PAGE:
Found in the TNQ region of Australia, the Great Barrier Reef is a World Heritage listed property and a very famous vacationer attraction.
One of the most amazing things about this location is the coral which lines the reef and goes back approximately five-hundred-thousand years.
Specialists feel that the current day reef is in fact a remnant of the original, which developed more than 18,000,000 years ago and is actually growth that took place over the original reef, formed at some point around the ice age.
The Great Barrier Reef isn't only famous for its attractiveness, but also for the various creatures that live beneath in the waters below.
Many unique creatures claim this water, just off the coast, home; including the Dudong which is regarded as being an ancestor of the present day elephant, but is a marine creature which is categorized uniquely marine animal that's a mammal.
Several of the creatures that can be found in these waters have been classified endangered and it's therefore extremely important to be very respectful of the reef and surrounding waters.
The world's biggest coral reef in existence today, the Great Barrier is made up of approximately eight hundred and ninety islands as well as about 3,000 various coral reefs.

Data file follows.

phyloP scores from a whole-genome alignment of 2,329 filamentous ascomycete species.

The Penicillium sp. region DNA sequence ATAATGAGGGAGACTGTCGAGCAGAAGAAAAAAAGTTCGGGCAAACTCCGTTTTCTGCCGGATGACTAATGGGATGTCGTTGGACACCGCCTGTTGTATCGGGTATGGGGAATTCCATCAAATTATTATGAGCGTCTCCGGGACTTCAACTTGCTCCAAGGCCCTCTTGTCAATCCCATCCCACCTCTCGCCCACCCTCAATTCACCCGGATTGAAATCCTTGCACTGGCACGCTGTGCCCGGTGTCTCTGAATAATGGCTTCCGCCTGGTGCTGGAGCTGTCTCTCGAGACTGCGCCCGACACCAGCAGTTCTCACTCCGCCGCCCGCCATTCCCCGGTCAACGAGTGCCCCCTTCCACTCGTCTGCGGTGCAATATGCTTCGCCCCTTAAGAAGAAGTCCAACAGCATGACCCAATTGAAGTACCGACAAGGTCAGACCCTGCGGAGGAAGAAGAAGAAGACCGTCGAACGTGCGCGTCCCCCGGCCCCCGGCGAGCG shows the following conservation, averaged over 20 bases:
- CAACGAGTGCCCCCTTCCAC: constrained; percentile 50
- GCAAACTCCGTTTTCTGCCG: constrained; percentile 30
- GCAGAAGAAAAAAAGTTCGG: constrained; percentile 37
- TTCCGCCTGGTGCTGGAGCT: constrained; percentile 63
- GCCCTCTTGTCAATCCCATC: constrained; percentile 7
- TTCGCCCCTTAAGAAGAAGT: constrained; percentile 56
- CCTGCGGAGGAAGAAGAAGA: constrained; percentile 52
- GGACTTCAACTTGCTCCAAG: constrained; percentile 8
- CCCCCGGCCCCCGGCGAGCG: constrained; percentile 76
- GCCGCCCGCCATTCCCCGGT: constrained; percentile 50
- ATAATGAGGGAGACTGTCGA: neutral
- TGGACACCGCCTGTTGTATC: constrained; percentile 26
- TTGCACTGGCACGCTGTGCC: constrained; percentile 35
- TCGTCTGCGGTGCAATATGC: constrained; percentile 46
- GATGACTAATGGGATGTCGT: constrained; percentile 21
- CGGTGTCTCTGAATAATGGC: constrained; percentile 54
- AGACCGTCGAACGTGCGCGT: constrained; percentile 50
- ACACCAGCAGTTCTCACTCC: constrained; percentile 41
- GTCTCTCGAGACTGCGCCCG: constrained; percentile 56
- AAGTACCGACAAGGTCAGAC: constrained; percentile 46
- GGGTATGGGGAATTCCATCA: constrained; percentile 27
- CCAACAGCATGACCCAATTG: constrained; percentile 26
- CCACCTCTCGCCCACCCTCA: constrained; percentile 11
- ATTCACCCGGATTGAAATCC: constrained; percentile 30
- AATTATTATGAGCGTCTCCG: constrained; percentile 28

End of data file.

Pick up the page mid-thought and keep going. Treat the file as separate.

It's a structure that is so massive that it can in fact be seen by spaceships from outer space.
Many divers go under for a more up close look at the reef along with the creatures that live here each day.
You are able to bring your personal equipment or rent some if you'd prefer when you arrive.
You may not, however, take anything from the reef.
It is a respected national property and harming it or stealing from it, in any manner is a punishable charge.
The Great Barrier Reef, inside the Tropical North Queensland, is by far certainly one of the most amazing sights that a person will ever experience in a lifetime.
Be advised if you're planning to go to this region that boat tours of this region are booked well in advance so you really should schedule one prior to arriving in the Queensland.
It is necessary because the number of boats, in the water, must be limited due to the increase in tourism to the region and the hazards that tourists present to the natural environment of the reef.